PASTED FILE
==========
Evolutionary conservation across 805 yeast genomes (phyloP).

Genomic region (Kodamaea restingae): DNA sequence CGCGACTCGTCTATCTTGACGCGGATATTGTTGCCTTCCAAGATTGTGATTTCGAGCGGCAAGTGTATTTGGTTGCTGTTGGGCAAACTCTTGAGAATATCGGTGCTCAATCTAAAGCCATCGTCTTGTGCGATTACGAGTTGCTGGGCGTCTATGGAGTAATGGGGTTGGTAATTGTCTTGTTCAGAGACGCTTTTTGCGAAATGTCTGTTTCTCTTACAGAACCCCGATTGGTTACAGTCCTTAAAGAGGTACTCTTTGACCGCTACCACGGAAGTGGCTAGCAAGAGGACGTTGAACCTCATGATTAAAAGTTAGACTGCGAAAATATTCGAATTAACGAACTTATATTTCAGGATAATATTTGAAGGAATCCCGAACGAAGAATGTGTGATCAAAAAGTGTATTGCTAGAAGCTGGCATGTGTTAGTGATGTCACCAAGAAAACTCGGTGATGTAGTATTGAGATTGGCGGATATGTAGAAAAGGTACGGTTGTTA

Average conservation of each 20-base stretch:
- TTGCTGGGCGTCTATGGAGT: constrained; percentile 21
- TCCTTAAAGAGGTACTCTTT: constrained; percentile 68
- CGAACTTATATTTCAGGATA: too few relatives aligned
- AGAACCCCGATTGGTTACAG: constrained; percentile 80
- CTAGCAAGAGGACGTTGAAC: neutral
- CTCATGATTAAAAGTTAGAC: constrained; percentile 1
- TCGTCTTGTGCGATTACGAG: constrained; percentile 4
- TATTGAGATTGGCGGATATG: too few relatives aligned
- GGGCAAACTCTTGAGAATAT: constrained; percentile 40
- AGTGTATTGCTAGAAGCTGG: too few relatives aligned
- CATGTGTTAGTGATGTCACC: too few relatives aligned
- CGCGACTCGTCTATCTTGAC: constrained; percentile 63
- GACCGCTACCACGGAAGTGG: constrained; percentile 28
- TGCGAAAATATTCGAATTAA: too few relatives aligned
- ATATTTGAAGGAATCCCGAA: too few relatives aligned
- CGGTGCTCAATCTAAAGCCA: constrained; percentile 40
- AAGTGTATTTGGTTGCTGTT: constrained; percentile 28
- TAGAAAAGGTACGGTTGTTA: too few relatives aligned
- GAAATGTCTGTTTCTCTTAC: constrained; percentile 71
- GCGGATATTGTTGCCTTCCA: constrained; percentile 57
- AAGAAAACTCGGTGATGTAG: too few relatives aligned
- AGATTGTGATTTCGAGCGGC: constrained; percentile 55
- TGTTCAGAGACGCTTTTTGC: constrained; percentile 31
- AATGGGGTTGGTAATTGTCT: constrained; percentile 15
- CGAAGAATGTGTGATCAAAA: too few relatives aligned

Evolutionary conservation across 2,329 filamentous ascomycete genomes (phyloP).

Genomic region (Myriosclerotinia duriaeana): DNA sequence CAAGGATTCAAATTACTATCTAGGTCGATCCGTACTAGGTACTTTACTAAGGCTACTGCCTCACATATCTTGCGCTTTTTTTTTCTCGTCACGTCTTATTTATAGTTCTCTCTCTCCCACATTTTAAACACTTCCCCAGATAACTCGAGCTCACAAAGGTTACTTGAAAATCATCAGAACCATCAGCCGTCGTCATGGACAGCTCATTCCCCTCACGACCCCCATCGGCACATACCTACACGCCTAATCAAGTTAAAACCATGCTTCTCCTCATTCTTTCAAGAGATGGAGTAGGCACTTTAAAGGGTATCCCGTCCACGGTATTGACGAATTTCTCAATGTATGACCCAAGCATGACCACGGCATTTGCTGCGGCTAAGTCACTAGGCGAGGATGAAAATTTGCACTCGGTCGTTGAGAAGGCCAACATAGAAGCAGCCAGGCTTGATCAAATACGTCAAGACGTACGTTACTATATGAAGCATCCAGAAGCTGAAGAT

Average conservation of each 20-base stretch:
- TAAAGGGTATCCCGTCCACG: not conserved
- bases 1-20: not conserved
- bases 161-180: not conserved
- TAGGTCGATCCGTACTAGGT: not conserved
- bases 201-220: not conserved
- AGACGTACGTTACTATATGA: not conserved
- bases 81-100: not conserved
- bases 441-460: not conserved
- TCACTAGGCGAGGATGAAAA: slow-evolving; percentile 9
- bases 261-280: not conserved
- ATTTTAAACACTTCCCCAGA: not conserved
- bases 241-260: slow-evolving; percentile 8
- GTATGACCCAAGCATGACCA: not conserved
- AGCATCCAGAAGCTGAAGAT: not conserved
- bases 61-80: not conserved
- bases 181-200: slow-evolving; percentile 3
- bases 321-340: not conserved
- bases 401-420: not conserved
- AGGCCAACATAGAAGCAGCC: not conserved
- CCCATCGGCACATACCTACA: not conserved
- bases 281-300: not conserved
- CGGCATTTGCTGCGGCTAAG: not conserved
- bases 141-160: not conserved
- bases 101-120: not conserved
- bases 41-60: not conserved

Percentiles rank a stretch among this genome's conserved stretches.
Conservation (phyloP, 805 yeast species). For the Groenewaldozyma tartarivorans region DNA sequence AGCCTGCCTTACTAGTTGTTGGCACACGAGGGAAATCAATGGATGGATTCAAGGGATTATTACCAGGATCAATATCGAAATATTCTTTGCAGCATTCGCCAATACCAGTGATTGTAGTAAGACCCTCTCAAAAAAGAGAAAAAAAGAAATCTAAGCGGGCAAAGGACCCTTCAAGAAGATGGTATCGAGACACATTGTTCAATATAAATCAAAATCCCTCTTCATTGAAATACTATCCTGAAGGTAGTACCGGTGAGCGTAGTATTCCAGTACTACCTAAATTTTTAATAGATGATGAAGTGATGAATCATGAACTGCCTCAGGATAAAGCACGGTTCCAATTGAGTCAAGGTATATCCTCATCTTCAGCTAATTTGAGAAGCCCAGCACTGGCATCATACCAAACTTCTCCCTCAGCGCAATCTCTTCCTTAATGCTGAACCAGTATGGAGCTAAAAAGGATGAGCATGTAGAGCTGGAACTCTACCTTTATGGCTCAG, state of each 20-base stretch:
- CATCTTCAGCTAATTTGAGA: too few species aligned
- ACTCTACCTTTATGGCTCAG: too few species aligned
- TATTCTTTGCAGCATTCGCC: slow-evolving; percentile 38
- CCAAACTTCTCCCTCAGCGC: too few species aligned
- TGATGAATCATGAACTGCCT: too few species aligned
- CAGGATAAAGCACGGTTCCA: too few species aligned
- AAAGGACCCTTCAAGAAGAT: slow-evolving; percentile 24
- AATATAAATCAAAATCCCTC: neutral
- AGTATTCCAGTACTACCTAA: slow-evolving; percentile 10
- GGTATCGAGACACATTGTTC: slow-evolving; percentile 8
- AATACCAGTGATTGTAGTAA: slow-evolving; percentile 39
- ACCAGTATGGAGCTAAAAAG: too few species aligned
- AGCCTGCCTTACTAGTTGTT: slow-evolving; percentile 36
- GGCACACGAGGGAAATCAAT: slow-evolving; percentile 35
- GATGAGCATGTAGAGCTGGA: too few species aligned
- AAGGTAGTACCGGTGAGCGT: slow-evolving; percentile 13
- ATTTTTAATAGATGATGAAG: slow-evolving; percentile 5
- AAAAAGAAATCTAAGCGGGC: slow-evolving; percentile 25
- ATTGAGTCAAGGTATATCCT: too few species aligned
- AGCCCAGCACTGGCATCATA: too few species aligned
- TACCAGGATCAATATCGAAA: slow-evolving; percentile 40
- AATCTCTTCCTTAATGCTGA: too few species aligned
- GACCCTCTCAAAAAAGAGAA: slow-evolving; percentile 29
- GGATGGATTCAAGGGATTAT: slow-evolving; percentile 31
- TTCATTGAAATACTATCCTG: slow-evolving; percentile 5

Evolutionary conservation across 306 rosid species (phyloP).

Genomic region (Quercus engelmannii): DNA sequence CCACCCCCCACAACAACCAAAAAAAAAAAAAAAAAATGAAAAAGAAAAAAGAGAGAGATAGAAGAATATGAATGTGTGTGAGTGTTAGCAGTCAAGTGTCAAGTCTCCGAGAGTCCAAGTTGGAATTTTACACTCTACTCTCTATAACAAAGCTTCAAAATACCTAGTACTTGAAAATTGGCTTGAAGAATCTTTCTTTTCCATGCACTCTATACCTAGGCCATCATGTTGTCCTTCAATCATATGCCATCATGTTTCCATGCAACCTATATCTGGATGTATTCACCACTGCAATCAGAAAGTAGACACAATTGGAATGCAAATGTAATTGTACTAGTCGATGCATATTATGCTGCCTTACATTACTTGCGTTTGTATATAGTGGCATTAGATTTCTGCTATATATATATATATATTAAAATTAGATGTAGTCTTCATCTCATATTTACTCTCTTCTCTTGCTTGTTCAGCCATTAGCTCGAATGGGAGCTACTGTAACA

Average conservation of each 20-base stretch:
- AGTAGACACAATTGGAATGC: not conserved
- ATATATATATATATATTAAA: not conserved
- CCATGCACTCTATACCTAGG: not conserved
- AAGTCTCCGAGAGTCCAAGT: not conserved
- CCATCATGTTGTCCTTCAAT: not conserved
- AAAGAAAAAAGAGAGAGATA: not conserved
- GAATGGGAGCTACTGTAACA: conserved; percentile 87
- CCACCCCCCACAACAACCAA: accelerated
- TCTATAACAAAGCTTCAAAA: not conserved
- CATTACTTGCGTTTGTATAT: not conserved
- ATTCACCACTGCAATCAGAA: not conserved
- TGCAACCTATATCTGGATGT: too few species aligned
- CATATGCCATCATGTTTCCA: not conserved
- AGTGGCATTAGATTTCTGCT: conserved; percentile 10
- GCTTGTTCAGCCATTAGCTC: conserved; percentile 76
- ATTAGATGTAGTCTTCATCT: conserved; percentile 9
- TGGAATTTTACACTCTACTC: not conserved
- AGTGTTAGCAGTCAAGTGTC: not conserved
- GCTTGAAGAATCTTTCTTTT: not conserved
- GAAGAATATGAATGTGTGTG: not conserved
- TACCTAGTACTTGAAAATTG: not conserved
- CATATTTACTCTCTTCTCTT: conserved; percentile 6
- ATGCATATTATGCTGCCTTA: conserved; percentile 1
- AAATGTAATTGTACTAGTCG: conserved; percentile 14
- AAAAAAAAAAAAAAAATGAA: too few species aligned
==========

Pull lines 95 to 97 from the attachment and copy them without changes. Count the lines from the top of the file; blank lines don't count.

- TCTATAACAAAGCTTCAAAA: not conserved
- CATTACTTGCGTTTGTATAT: not conserved
- ATTCACCACTGCAATCAGAA: not conserved